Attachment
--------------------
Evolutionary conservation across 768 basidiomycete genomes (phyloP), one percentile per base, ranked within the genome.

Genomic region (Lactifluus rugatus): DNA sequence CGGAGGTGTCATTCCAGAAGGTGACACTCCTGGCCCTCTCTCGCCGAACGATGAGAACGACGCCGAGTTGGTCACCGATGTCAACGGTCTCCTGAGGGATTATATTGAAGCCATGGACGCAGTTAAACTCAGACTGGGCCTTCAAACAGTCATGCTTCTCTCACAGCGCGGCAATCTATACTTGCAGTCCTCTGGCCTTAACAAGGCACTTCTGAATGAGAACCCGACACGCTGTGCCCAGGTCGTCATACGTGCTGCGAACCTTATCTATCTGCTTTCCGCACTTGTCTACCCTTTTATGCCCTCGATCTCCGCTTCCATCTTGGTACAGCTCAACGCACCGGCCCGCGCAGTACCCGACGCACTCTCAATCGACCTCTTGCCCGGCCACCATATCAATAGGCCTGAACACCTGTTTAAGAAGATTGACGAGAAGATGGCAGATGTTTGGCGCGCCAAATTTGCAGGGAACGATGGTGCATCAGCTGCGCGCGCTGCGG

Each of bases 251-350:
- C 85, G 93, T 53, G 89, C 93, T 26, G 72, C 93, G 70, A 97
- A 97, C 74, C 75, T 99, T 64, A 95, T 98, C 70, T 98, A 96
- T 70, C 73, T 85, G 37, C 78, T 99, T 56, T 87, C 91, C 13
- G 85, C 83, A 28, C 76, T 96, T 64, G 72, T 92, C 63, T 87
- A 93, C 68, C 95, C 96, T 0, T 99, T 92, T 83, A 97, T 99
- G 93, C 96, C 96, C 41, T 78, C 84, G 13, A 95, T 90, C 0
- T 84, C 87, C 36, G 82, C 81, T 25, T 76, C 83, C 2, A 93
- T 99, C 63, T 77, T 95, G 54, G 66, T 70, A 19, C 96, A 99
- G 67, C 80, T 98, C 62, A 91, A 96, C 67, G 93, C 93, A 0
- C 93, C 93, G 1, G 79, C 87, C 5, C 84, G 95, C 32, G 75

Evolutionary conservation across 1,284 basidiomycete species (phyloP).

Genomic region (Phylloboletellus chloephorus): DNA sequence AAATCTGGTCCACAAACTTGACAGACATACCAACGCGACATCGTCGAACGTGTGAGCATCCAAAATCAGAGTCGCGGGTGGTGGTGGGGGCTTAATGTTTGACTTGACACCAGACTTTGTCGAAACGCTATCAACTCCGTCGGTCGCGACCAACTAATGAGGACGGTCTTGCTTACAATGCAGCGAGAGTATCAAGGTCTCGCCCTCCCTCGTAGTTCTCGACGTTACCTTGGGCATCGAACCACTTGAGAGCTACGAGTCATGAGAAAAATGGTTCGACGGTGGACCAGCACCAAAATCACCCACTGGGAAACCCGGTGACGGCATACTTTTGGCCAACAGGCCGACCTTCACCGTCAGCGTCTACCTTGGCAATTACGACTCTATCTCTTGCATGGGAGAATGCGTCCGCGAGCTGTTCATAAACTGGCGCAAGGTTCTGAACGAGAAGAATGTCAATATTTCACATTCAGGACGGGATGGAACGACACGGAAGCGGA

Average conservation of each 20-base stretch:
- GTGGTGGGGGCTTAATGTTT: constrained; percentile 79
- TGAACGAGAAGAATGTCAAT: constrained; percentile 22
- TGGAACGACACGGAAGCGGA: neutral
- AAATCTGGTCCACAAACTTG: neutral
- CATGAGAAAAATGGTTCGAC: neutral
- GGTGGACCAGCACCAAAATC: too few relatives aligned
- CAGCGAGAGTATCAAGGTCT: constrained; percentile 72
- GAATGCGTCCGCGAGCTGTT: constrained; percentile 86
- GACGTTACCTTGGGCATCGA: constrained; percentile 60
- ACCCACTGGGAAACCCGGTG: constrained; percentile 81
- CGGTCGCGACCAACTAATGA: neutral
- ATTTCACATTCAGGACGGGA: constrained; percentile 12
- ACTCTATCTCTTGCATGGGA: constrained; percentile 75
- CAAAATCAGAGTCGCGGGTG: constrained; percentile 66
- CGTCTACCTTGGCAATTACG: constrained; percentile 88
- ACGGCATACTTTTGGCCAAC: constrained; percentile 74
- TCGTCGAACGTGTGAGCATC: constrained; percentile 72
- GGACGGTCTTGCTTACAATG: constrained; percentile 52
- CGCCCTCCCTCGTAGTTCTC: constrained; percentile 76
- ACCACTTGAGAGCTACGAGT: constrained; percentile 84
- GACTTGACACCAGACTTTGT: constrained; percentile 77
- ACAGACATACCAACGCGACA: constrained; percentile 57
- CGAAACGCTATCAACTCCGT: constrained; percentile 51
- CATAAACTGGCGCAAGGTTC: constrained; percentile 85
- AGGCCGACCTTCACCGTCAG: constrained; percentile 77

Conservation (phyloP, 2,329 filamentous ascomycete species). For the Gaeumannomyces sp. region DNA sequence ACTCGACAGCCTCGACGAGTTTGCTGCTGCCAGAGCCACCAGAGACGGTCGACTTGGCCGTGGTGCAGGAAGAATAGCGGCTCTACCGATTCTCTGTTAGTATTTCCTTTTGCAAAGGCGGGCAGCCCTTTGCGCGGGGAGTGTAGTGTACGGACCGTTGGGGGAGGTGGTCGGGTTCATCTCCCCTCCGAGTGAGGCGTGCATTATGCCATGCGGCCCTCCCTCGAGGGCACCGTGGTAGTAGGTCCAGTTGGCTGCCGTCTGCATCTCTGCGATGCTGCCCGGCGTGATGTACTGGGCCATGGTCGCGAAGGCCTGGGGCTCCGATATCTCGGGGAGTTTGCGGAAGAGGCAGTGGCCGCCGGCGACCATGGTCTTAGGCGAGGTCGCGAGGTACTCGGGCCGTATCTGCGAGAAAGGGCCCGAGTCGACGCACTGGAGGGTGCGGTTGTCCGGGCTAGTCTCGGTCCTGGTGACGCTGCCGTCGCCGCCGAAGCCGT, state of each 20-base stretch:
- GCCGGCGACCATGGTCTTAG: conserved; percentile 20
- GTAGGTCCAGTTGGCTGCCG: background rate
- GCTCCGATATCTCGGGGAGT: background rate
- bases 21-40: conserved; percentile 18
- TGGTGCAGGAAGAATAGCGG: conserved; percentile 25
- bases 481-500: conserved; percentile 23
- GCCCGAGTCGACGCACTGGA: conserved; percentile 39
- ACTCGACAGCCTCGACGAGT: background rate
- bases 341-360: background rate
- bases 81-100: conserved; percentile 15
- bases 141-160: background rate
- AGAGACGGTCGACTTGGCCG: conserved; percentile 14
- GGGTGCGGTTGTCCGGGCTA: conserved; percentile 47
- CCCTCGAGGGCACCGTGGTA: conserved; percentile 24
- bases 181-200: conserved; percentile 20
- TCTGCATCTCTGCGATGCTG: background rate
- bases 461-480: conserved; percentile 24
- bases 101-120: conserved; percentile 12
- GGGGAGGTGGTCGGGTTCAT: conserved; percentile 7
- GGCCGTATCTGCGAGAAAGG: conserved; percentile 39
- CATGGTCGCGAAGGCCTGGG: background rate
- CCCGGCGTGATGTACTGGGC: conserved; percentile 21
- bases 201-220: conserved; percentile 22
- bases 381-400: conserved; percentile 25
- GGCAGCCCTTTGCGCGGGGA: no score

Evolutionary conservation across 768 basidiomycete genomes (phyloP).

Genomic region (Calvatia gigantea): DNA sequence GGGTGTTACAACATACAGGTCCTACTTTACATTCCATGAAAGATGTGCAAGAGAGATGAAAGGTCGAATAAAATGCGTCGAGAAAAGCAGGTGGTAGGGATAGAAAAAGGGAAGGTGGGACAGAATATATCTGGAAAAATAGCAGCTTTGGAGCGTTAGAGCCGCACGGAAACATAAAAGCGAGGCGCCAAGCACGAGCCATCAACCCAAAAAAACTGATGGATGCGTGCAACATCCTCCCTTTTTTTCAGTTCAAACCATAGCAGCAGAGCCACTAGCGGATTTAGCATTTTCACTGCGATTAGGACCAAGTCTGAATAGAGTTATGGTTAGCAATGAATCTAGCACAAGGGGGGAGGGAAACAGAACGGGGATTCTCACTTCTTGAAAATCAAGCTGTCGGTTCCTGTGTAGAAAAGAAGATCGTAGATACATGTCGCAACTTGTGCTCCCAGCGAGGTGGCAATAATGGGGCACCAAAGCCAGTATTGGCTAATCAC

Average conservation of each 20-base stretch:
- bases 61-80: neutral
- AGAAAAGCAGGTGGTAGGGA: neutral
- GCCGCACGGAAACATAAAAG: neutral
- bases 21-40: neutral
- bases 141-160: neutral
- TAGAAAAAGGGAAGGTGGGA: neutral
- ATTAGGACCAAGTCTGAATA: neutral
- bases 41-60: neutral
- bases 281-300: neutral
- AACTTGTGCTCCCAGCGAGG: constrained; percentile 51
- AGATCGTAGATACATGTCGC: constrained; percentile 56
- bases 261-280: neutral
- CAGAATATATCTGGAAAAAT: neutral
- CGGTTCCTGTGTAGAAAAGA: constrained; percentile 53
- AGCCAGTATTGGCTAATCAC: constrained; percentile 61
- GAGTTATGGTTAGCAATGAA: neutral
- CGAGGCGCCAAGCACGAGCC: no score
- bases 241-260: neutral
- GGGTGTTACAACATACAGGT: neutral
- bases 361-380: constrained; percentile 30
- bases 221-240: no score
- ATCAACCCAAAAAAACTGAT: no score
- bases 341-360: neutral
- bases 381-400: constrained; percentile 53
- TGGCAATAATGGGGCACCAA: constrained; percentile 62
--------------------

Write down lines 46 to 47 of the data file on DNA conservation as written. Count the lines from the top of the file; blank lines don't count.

- bases 21-40: conserved; percentile 18
- TGGTGCAGGAAGAATAGCGG: conserved; percentile 25